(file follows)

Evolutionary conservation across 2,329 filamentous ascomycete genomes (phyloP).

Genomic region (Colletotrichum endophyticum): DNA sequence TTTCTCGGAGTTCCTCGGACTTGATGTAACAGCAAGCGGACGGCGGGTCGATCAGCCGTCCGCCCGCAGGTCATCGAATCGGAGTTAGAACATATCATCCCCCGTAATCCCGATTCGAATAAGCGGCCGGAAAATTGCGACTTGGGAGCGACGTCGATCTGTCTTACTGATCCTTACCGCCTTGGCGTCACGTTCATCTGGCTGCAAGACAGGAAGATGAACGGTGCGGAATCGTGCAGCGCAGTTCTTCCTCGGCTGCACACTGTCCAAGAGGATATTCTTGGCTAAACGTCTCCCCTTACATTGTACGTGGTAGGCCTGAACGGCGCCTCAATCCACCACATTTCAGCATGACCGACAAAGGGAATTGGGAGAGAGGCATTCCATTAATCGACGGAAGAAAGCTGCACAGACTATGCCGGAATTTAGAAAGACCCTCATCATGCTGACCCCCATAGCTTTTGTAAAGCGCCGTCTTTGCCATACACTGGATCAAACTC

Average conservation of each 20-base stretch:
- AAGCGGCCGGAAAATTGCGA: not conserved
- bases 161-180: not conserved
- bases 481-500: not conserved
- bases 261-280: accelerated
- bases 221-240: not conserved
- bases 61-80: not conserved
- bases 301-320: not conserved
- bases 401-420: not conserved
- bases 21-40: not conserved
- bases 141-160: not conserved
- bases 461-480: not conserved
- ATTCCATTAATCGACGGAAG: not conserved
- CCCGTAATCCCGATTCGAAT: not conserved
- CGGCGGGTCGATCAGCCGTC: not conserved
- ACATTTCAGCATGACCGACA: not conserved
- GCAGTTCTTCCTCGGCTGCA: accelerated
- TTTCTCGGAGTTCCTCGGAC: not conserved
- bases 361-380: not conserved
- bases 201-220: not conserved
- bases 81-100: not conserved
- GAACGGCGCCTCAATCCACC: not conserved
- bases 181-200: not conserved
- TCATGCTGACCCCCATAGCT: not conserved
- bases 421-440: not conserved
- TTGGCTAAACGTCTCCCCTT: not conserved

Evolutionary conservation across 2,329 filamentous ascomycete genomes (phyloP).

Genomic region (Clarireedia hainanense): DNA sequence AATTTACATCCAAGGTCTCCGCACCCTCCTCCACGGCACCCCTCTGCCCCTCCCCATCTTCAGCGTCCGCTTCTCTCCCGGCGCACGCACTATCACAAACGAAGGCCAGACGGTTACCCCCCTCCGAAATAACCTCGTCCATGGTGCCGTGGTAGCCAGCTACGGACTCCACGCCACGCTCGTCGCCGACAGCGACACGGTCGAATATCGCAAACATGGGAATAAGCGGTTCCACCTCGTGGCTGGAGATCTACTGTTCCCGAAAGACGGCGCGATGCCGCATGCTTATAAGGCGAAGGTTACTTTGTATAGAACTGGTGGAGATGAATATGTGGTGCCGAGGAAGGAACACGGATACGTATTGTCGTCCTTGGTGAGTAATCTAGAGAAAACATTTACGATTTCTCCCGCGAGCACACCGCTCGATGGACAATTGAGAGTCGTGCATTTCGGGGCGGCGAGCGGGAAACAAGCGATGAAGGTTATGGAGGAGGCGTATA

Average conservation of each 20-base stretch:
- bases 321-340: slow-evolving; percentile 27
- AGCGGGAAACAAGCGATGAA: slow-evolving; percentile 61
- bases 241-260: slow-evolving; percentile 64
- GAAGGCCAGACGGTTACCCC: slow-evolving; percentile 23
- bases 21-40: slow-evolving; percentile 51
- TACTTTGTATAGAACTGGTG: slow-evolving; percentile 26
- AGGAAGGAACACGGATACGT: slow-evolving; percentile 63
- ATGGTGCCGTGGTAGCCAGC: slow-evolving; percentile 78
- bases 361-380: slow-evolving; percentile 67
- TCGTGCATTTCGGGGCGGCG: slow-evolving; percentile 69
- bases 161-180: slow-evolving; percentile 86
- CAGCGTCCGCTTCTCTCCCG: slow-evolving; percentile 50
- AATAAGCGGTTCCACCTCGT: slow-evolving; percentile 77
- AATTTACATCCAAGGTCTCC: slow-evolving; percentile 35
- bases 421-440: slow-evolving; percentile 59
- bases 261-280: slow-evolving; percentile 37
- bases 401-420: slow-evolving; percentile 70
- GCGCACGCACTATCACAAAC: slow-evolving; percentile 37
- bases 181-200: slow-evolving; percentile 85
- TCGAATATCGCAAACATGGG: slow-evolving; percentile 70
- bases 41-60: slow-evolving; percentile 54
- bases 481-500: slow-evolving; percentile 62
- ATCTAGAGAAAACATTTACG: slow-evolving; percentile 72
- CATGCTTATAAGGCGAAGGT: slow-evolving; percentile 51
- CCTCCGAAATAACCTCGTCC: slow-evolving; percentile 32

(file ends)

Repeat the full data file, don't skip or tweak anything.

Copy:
Evolutionary conservation across 2,329 filamentous ascomycete genomes (phyloP).

Genomic region (Colletotrichum endophyticum): DNA sequence TTTCTCGGAGTTCCTCGGACTTGATGTAACAGCAAGCGGACGGCGGGTCGATCAGCCGTCCGCCCGCAGGTCATCGAATCGGAGTTAGAACATATCATCCCCCGTAATCCCGATTCGAATAAGCGGCCGGAAAATTGCGACTTGGGAGCGACGTCGATCTGTCTTACTGATCCTTACCGCCTTGGCGTCACGTTCATCTGGCTGCAAGACAGGAAGATGAACGGTGCGGAATCGTGCAGCGCAGTTCTTCCTCGGCTGCACACTGTCCAAGAGGATATTCTTGGCTAAACGTCTCCCCTTACATTGTACGTGGTAGGCCTGAACGGCGCCTCAATCCACCACATTTCAGCATGACCGACAAAGGGAATTGGGAGAGAGGCATTCCATTAATCGACGGAAGAAAGCTGCACAGACTATGCCGGAATTTAGAAAGACCCTCATCATGCTGACCCCCATAGCTTTTGTAAAGCGCCGTCTTTGCCATACACTGGATCAAACTC

Average conservation of each 20-base stretch:
- AAGCGGCCGGAAAATTGCGA: not conserved
- bases 161-180: not conserved
- bases 481-500: not conserved
- bases 261-280: accelerated
- bases 221-240: not conserved
- bases 61-80: not conserved
- bases 301-320: not conserved
- bases 401-420: not conserved
- bases 21-40: not conserved
- bases 141-160: not conserved
- bases 461-480: not conserved
- ATTCCATTAATCGACGGAAG: not conserved
- CCCGTAATCCCGATTCGAAT: not conserved
- CGGCGGGTCGATCAGCCGTC: not conserved
- ACATTTCAGCATGACCGACA: not conserved
- GCAGTTCTTCCTCGGCTGCA: accelerated
- TTTCTCGGAGTTCCTCGGAC: not conserved
- bases 361-380: not conserved
- bases 201-220: not conserved
- bases 81-100: not conserved
- GAACGGCGCCTCAATCCACC: not conserved
- bases 181-200: not conserved
- TCATGCTGACCCCCATAGCT: not conserved
- bases 421-440: not conserved
- TTGGCTAAACGTCTCCCCTT: not conserved

Evolutionary conservation across 2,329 filamentous ascomycete genomes (phyloP).

Genomic region (Clarireedia hainanense): DNA sequence AATTTACATCCAAGGTCTCCGCACCCTCCTCCACGGCACCCCTCTGCCCCTCCCCATCTTCAGCGTCCGCTTCTCTCCCGGCGCACGCACTATCACAAACGAAGGCCAGACGGTTACCCCCCTCCGAAATAACCTCGTCCATGGTGCCGTGGTAGCCAGCTACGGACTCCACGCCACGCTCGTCGCCGACAGCGACACGGTCGAATATCGCAAACATGGGAATAAGCGGTTCCACCTCGTGGCTGGAGATCTACTGTTCCCGAAAGACGGCGCGATGCCGCATGCTTATAAGGCGAAGGTTACTTTGTATAGAACTGGTGGAGATGAATATGTGGTGCCGAGGAAGGAACACGGATACGTATTGTCGTCCTTGGTGAGTAATCTAGAGAAAACATTTACGATTTCTCCCGCGAGCACACCGCTCGATGGACAATTGAGAGTCGTGCATTTCGGGGCGGCGAGCGGGAAACAAGCGATGAAGGTTATGGAGGAGGCGTATA

Average conservation of each 20-base stretch:
- bases 321-340: slow-evolving; percentile 27
- AGCGGGAAACAAGCGATGAA: slow-evolving; percentile 61
- bases 241-260: slow-evolving; percentile 64
- GAAGGCCAGACGGTTACCCC: slow-evolving; percentile 23
- bases 21-40: slow-evolving; percentile 51
- TACTTTGTATAGAACTGGTG: slow-evolving; percentile 26
- AGGAAGGAACACGGATACGT: slow-evolving; percentile 63
- ATGGTGCCGTGGTAGCCAGC: slow-evolving; percentile 78
- bases 361-380: slow-evolving; percentile 67
- TCGTGCATTTCGGGGCGGCG: slow-evolving; percentile 69
- bases 161-180: slow-evolving; percentile 86
- CAGCGTCCGCTTCTCTCCCG: slow-evolving; percentile 50
- AATAAGCGGTTCCACCTCGT: slow-evolving; percentile 77
- AATTTACATCCAAGGTCTCC: slow-evolving; percentile 35
- bases 421-440: slow-evolving; percentile 59
- bases 261-280: slow-evolving; percentile 37
- bases 401-420: slow-evolving; percentile 70
- GCGCACGCACTATCACAAAC: slow-evolving; percentile 37
- bases 181-200: slow-evolving; percentile 85
- TCGAATATCGCAAACATGGG: slow-evolving; percentile 70
- bases 41-60: slow-evolving; percentile 54
- bases 481-500: slow-evolving; percentile 62
- ATCTAGAGAAAACATTTACG: slow-evolving; percentile 72
- CATGCTTATAAGGCGAAGGT: slow-evolving; percentile 51
- CCTCCGAAATAACCTCGTCC: slow-evolving; percentile 32